Eduardo CesarLike a visitor from the South or the Southeast who came from afar to stay, food from the supermarket embarked in one of the deepest corners of Brazil. Residents of small riverside communities on the banks of the Solimões River, in central-western part of the state of Amazonas, are exchanging a low calorie diet, historically based on local fish and manioc flour, for a more fast food kind of diet, with the availability of frozen chicken, cookies, and soft drinks. Typical of urban centers, this dietary transition had already been observed in cities of all sizes in the Northern Region of Brazil, such as the large city of Manaus, with 1.8 million inhabitants, the average-sized city of Santarém, in the state of Pará, and much smaller cities with just a few thousand residents. Now these changes in eating habits have arrived in rural villages with anywhere between 80 and 250 people. Many of these locations are virtually unknown and only accessible by boat after swirling around on the river for hours, sometimes days.
A progressive replacement of the old items on regional menus in these remote points of the Amazon was found in a multidisciplinary study coordinated by the agronomist Luiz Antonio Martinelli of the Center for Nuclear Energy in Agriculture (CENA) at the University of São Paulo (USP) in Piracicaba. Through the analysis of finger nail samples from 431 inhabitants from eight villages and four cities in the state of Amazonas, which stores useful information to reconstruct the diet of an individual over the last six months, the work shows that groups of river dwellers from the Upper and Middle Solimões River are eating processed foods with increasing frequency. “They are transitioning from a diet in which most of the food is locally produced to one consisting of industrialized food items purchased away from home,” says Martinelli. To confirm the story suggested by the fingernail samples, residents also underwent interviews and completed questionnaires regarding the products they consume at meals. The study results appeared in an article in the May 31st online version of the American Journal of Human Biology.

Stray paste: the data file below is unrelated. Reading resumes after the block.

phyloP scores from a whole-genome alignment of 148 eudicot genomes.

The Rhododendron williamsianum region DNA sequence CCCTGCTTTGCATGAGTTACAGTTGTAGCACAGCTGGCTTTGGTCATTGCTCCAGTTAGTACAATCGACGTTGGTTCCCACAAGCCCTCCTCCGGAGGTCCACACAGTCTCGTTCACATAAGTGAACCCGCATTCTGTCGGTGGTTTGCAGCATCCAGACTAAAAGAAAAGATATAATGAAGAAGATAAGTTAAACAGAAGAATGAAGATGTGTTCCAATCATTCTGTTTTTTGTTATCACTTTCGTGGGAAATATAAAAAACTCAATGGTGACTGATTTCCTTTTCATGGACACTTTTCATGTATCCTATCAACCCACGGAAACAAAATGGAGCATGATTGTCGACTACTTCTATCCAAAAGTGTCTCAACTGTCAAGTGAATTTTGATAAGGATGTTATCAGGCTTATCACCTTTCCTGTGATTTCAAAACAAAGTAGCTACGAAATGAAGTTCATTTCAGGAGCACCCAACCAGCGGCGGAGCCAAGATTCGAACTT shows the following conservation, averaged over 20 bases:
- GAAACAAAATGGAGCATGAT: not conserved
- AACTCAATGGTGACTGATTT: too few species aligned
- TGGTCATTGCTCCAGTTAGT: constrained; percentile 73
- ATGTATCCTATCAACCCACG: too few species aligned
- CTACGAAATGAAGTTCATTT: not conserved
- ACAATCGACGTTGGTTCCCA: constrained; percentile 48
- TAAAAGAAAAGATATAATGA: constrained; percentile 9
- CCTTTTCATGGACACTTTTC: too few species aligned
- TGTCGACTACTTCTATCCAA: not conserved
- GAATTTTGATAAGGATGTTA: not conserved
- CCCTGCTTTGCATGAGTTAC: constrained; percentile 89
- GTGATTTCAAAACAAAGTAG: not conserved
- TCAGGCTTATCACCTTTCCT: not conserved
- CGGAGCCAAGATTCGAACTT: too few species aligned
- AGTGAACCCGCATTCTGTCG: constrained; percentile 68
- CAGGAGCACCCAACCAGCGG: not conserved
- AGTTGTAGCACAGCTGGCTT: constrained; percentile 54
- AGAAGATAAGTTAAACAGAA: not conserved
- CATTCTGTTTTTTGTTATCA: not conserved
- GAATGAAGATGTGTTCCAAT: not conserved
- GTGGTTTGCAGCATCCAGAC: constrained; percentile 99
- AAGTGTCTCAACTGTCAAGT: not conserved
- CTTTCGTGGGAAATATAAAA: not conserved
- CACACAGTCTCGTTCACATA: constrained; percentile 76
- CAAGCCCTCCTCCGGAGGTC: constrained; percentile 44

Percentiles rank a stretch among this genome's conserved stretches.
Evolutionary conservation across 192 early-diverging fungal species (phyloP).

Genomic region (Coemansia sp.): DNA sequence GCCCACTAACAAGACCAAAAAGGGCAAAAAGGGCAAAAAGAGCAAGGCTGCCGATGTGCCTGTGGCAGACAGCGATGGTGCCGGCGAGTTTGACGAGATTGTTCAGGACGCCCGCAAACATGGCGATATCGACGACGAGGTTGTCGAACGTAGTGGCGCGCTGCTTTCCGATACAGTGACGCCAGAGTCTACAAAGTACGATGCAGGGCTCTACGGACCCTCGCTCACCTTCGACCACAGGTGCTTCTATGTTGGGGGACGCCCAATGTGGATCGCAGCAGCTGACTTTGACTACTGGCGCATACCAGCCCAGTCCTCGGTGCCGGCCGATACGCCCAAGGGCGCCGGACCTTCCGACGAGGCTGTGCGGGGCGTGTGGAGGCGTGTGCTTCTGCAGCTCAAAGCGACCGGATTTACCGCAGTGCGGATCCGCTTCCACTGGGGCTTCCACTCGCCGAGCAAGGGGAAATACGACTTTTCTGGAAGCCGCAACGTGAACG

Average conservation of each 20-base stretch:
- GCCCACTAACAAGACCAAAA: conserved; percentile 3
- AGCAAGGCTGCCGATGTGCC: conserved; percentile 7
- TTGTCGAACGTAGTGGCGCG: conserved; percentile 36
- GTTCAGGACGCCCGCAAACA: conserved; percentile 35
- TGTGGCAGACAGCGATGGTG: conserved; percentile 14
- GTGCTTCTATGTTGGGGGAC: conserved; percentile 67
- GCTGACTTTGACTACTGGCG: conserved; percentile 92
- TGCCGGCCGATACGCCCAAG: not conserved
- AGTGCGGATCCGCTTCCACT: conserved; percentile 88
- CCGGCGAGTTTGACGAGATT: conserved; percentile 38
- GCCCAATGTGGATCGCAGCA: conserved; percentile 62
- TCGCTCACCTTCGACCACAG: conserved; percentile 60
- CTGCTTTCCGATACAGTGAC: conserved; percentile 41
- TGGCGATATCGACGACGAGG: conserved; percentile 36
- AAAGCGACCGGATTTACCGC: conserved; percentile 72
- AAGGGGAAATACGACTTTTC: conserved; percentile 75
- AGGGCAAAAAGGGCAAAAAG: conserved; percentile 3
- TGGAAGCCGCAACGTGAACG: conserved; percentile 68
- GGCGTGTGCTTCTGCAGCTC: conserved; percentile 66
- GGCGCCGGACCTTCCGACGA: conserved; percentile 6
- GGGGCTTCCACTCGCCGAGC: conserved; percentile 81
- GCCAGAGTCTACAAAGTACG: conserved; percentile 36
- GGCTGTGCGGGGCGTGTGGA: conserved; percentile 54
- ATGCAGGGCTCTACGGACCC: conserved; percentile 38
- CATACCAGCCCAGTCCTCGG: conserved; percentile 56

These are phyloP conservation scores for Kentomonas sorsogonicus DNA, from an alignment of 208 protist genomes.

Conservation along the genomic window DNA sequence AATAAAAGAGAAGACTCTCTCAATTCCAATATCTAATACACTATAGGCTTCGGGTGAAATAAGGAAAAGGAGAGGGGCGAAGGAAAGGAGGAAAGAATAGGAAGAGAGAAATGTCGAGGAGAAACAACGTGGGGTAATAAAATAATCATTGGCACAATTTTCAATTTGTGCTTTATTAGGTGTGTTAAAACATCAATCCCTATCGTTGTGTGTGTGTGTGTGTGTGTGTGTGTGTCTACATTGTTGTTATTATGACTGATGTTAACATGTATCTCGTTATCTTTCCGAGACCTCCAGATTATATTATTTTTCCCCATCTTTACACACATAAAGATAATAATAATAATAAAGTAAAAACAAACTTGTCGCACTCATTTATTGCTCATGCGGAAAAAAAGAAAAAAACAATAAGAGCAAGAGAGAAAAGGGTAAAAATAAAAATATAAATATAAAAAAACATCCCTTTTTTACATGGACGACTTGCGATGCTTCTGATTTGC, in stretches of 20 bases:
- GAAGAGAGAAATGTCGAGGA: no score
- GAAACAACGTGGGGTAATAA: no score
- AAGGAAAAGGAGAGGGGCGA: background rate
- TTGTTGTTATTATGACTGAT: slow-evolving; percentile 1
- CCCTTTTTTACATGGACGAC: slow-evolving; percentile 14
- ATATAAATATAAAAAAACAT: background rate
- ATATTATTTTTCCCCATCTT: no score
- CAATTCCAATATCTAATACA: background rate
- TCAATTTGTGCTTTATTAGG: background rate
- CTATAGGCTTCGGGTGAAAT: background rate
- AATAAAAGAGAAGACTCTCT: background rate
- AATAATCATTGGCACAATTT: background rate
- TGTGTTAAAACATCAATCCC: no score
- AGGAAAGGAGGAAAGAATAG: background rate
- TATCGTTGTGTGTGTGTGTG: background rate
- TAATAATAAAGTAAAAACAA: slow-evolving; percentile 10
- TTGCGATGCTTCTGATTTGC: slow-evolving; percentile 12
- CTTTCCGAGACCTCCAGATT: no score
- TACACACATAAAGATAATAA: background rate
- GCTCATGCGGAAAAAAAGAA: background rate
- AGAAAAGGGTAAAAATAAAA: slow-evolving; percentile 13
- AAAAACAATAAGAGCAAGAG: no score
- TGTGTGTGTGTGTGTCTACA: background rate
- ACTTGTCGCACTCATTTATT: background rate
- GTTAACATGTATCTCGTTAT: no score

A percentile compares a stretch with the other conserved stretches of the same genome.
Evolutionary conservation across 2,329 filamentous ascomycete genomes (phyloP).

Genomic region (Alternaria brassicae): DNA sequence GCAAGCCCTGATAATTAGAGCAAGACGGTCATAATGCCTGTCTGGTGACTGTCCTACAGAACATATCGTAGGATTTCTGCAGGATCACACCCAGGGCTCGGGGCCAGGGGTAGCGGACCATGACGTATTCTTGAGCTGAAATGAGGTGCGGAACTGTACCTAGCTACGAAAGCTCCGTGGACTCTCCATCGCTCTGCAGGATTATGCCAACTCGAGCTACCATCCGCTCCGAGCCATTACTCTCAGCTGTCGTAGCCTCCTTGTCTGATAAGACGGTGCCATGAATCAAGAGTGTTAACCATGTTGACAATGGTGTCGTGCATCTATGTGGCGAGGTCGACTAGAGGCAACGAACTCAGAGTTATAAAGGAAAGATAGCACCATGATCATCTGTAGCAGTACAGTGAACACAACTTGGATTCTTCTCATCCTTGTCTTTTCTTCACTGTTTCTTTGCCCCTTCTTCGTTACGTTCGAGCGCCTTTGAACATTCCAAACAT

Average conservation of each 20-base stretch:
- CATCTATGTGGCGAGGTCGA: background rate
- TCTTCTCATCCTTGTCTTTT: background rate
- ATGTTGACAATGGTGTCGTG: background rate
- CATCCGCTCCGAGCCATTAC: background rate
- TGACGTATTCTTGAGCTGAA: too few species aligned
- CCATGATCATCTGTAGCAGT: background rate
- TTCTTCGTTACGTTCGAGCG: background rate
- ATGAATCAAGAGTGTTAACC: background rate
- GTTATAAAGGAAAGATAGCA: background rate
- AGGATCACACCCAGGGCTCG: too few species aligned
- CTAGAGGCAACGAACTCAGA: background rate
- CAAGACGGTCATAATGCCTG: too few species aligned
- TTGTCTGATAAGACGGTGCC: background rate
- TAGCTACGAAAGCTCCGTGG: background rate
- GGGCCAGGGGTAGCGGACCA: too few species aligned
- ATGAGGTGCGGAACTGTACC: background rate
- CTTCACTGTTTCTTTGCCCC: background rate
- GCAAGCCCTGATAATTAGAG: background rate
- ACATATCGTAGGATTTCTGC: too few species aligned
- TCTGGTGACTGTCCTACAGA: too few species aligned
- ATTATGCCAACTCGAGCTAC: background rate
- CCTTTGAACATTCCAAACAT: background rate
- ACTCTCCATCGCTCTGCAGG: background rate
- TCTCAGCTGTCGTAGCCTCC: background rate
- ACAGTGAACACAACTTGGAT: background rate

In these rural villages there is no supermarket, sometimes not even a tiny convenience store. Such junk food items typically arrive in these remote locations by way of hucksters using boats known as regatões, which come from Manaus and other cities, carrying passengers on the top deck and goods down below. These boats, laden with food items, have frequent power outages. On such occasions, interuptions in the cold storage system often causes chicken to thaw to the point of spoiling. “When this occurs, many people have diarrhea the next day,” said Martinelli.
Carbon and nitrogen
The entry of chicken and processed foods into the diets of a population changes the proportion of stable isotopes and two chemical elements that are present in fingernails, carbon and nitrogen. Isotopes are heavier or lighter forms of the same chemical element, whose distinction is defined by the number of neutrons in its nucleus. From the human tissue samples, the researchers determined two isotopic ratios, delta carbon 13 and delta 15 nitrogen. The first index reflects the ratio between two distinct forms of carbon atoms, rare and heavy 13C and light and abundant 12C. The second index records the ratio of two forms of nitrogen, the uncommon 15N and the common 14N. “The isotopic information clearly shows an increase in the consumption of frozen chicken and foods with sugar in riverside populations,” says biologist Gabriela Nardoto, another author of the study, who was at Cena when the study was conducted, but is now working at the University of Brasilia (UNB). Although there are many cattle in the Amazon, beef is still too expensive to feature in the diets of poorer residents.
With respect to the type of food consumed, the indices fall within a certain range of values. A diet rich in fish and manioc flour should result in delta carbon 13 values between -26 and -32 ‰ (the result of the count is negative and expressed in parts per thousand). A menu with processed food and beef or chicken gives values in the range of -11 to -14 ‰. Results between these two indices indicate that the population analyzed consumes foods with a variety of origins, coming as much from the supermarket culture as from more regional cuisine.